Ravern Johnson – Sophomore, 6-7, 175 lbs. – After playing just six minutes per game as a freshman, Johnson is the Bulldogs' leading minute-getter this season, and he's rewarded his coach with steady production. Averaging 11.8 points per game, the sophomore swingman can score in a variety of ways. He leads the team with 38 three-pointers and a 46.9 percent mark from long range, but he can also score off the dribble or in the post. The versatile Johnson has been vital to the Bulldogs' offensive success; his team is 9-0 when he scores in double figures and 3-5 when he scores fewer than ten points.
Barry Stewart – Junior, 6-3, 170 lbs. – Stewart, a Tennessee native, ranks third on the team with 11,1 points per game. Like Johnson, Stewart gives the Bulldogs a steady perimeter shooter who can keep defenses honest with his ability to penetrate. The junior has knocked down 31 trifectas this season and shoots them at a 38.3 percent clip. Though he can use his dribble to get into the lane and reach the free throw line, Stewart is only a mediocre free throw shooter (67.9 percent). Averaging 3.4 rebounds and 1.2 steals per game, the junior is a capable defender and rebounder for his size.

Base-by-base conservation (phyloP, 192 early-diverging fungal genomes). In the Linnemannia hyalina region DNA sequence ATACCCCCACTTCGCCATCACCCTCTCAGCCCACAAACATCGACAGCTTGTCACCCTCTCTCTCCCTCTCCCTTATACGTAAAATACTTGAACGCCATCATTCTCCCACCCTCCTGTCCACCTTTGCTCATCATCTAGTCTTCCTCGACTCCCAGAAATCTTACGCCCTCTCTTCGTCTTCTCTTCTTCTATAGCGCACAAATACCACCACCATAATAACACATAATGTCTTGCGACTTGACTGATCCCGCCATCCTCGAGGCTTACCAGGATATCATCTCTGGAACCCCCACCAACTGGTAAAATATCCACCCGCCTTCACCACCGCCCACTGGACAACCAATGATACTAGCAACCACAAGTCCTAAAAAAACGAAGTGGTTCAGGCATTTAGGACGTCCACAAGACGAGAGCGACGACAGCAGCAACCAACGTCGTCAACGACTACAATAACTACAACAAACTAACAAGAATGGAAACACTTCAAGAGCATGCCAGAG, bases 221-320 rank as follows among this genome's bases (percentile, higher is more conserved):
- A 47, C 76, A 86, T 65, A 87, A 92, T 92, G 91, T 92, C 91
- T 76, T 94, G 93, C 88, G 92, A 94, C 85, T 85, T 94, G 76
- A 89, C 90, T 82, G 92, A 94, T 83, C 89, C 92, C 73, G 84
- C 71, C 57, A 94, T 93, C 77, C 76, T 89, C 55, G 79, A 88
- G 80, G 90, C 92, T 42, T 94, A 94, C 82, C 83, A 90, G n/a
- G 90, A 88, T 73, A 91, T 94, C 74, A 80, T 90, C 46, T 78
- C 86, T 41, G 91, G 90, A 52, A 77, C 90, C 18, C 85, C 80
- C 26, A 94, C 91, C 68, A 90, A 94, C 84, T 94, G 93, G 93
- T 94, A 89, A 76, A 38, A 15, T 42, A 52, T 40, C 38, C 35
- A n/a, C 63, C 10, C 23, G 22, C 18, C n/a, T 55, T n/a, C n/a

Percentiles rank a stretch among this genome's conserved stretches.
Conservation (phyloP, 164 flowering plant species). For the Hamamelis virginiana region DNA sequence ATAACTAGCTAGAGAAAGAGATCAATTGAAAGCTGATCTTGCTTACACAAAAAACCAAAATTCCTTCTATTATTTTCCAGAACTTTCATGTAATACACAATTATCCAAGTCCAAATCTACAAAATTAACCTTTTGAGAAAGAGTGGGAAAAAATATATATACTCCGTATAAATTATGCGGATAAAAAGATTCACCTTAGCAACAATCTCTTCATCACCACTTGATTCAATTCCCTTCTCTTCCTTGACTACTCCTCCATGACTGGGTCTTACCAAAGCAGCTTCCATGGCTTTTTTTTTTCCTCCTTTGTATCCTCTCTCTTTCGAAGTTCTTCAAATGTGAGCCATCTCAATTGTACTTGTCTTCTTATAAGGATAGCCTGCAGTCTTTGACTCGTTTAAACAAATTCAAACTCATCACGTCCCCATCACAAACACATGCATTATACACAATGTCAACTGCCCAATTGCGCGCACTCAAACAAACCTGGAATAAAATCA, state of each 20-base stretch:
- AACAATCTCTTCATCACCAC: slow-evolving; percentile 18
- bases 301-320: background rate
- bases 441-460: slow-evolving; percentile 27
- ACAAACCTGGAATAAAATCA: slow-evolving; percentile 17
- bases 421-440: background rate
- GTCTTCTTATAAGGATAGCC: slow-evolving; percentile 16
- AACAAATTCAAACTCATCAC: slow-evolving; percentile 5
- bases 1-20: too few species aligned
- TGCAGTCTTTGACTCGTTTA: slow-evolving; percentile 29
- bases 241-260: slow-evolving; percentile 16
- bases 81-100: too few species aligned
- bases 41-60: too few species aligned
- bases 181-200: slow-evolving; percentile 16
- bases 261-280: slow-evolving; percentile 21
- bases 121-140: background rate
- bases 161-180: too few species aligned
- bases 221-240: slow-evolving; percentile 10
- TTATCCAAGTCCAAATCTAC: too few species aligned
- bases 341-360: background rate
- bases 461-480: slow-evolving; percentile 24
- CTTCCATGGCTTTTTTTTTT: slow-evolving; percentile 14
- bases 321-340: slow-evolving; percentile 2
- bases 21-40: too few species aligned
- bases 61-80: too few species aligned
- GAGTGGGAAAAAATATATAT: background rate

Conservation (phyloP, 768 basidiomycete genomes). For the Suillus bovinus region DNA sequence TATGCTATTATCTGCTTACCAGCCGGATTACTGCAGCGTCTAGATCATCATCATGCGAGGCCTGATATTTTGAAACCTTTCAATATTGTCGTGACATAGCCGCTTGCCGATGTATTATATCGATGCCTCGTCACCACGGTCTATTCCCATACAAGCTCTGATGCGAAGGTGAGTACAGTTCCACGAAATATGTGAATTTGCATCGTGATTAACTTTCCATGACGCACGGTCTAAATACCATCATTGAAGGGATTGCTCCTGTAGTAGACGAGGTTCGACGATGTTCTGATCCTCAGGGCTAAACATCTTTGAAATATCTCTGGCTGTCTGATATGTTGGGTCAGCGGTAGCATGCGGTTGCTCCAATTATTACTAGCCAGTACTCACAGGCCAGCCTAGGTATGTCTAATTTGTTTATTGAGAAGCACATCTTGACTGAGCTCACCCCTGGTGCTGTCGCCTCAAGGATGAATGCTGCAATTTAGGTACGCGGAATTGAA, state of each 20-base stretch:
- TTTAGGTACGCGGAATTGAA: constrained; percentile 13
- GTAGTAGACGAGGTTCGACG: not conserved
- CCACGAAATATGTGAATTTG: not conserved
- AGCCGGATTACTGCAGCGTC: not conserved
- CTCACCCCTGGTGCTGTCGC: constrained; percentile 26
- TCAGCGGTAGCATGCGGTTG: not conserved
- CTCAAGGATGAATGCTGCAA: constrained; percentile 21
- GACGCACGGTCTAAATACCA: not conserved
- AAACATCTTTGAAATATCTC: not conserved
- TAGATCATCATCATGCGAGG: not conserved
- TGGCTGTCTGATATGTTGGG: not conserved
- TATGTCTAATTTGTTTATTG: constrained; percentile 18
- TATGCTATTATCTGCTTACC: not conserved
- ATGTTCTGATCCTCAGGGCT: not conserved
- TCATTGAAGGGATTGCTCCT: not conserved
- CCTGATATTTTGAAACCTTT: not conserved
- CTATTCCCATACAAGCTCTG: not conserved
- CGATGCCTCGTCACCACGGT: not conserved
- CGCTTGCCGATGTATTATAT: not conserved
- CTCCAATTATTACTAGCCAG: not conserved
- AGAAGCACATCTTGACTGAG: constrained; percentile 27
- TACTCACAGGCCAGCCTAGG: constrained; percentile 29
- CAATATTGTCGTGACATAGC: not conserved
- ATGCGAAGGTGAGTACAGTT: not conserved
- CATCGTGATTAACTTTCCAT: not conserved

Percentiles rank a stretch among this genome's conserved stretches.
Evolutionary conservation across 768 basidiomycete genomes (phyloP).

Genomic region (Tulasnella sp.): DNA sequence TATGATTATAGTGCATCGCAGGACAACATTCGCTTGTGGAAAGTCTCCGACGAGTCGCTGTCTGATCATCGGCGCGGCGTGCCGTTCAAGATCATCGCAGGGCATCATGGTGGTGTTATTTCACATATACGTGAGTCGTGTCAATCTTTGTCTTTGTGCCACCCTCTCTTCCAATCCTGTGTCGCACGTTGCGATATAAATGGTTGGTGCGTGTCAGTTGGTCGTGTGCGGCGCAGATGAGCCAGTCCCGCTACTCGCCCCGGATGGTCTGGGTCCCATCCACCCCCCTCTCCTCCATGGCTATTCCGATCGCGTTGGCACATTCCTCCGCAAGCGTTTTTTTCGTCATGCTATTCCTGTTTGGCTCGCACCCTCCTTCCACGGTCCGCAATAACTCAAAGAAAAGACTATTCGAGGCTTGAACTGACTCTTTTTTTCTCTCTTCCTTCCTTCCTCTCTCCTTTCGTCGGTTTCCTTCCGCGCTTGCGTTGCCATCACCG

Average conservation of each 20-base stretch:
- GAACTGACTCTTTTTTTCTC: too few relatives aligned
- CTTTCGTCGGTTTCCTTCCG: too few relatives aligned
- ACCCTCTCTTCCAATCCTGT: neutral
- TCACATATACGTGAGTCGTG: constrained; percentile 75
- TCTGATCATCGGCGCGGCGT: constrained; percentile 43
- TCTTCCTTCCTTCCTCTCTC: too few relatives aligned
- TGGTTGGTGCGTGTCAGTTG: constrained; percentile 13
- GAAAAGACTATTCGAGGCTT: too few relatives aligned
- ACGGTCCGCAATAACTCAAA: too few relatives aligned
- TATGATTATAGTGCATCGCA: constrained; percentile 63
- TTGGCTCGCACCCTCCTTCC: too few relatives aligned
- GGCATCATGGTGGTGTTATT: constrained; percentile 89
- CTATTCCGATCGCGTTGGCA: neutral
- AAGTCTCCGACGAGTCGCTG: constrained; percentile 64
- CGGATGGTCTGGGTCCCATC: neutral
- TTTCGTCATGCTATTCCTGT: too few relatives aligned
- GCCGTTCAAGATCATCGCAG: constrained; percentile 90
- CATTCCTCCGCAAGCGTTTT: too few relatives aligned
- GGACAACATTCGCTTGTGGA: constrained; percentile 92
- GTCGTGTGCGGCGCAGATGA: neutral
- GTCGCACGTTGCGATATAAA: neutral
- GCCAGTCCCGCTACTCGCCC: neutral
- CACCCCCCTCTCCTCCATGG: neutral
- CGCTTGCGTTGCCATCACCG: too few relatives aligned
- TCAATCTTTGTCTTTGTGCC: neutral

Dee Bost – Freshman, 6-2, 170 lbs. – A highly regarded prospect in high school, Bost inherited the Bulldogs' lead guard spot after the departures of Jamont Gordon and Ben Hansbrough. Just 17 games into his freshman season, he's already settled in nicely at the point, boasting a team-best 4.6 assists per game and a tidy 1.6-to-1.0 assist-to-turnover ratio. A talented scorer, Bost has just begun to display his offensive talent. He's averaging 14.0 points per game over the past five contests, including a 17-point performance in the Bulldogs' win in Fayetteville. Like the other MSU guards, Bost can shoot the trey, but he's the best of the bunch off the dribble. His quickness has already made him a solid perimeter defender as well.
Phil Turner – Sophomore, 6-3, 170 lbs. – Though Turner doesn't score as much as the other four Mississippi State starters (7.2 ppg), he has demonstrated lately that he can be just as dangerous on any given night. The sophomore is averaging 10.5 points over his last eight games, most recently going 3-for-4 from beyond the arc en route to 17 points against Alabama. The most efficient of the Bulldog guards, Turner is shooting 51.3 percent from the floor. While he can be the forgotten man on offense, the ‘Dores can't afford to sleep on any of the four Bulldog shooters, Turner included.
Sophomore Elgin Bailey and freshman Romero Osby bolster the Mississippi State frontcourt. Both stand 6-8, but while Bailey is a traditional post-up power forward, Osby brings more versatility to the table. A highly ranked recruit, the freshman averages 6.5 points per game; with his inside-outside game, that number should increase as he becomes more comfortable in the SEC.